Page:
Flipped learning for a world turned upside down

Flipped learning for a world turned upside down

The global coronavirus pandemic has forced educators to become more flexible, not only in the context of public schools but also in ESL academies. This new era has paved the way for a new trend in educational practice - the flipped classroom.   Having been successfully embraced by American and European institutes, flipped learning was recognized as one of the most important developments in higher education for the year 2015. However, a key advantage of flipped learning is that it lends itself to remote delivery due to the flexibility that comes with the independent characteristics of its implementation. With current suggestions from health experts being to remain as socially distant as possible, the need to combine synchronous and asynchronous learning has become essential to minimize the chances of infection in crowded places such as language classrooms.

By Julie Bampasiotou

Flipped classrooms combine the idea of blended learning and other flexible pedagogical methods, making them both accessible and, most importantly, engaging for students. More precisely, teachers can present and explain content with the aid of technology, either in person or from a distance. Instead of using classroom time to introduce new topics of discussion, teachers assign videos, podcasts or even articles to read before the traditional class takes place. Then, during the lesson, teachers may explain parts of the new topic which students might have misunderstood and then students share their thoughts with each other or engage in conversational practice. Furthermore, with their teacher’s encouragement they can further continue their discussions via forums or chats and even demonstrate their knowledge through on-line tests and projects. Due to increased exposure to the topic that comes with this structure, students are able to gain greater insight into the class content. This type of lesson organization can be applied effectively in higher education since it promotes high-level thinking skills. However, a thought- provoking question is, how can flipped learning be effectively deployed by foreign language teachers?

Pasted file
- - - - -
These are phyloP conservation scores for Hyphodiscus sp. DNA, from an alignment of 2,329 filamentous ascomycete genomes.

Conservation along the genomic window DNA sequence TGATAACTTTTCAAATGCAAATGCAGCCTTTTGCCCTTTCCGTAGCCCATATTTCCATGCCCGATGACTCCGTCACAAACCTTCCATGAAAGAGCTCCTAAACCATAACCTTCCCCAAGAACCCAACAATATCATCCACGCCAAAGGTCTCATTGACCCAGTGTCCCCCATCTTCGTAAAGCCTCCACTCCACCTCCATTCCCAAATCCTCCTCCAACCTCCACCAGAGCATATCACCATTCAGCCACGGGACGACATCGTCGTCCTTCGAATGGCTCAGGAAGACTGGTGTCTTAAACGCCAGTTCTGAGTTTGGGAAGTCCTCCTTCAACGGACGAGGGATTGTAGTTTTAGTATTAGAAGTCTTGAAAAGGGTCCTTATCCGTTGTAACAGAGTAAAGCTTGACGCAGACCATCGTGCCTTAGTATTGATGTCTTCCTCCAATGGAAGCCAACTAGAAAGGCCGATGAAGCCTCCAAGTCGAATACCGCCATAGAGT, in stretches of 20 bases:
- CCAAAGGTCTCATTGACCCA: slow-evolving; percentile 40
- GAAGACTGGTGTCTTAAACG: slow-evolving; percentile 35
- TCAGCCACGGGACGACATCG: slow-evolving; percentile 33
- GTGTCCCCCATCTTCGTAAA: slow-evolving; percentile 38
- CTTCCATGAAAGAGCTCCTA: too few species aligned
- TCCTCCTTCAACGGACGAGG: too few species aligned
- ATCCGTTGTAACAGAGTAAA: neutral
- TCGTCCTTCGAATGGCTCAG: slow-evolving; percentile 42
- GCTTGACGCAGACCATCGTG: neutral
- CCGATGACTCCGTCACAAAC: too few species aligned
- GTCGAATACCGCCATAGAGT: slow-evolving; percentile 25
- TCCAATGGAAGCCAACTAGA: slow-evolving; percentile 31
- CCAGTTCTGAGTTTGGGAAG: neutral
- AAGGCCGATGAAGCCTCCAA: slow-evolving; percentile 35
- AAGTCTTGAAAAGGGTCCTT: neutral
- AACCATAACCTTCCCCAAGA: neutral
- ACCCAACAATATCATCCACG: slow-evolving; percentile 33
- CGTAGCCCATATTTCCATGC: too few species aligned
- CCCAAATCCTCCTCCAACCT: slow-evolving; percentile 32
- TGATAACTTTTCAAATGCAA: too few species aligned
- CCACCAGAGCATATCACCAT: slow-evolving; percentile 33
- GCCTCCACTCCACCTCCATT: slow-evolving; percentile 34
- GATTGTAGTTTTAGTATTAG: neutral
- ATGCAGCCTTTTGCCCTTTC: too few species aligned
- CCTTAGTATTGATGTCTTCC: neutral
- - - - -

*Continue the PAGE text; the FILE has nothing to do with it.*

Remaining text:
Flipped learning gives a unique opportunity for students to gain a better understanding of a topic before their first exposure to it in the classroom. Using podcasts, videos, presentations and quizzes, new content can be introduced both visually and auditorily.


While ESL teachers develop the course, they can take into consideration the following aspects.

Flipped learning gives a unique opportunity for students to gain a better understanding of a topic before their first exposure to it in the classroom. Using podcasts, videos, presentations and quizzes, new content can be introduced both visually and auditorily. It is essential that prior to summative assessment, key aspects of knowledge are clearly and explicitly presented to learners during the input phase. These vital pieces of information, which can be identified through diagnostic evaluation early in the course, should act as reference points for educators before they start planning a lesson. In summary, teachers must develop materials tailored to student wants and needs. In addition, these activities build students critical thinking skills and answer their questions directly. At the end of every introductory lesson, a short evaluation takes place in the form of a quiz, true or false questions, and other useful activities which promote student understanding. Also, the results from these activities can offer vital information to educators about a student’s state of understanding. However, to collect valuable data, teachers should explain to students that this process should be approached seriously on their part. Preparation at home is as crucial as the presentation stage in the classroom.  Learners must engage with asynchronous learning activities independently without their teacher’s assistance for them to benefit fully from flipped learning.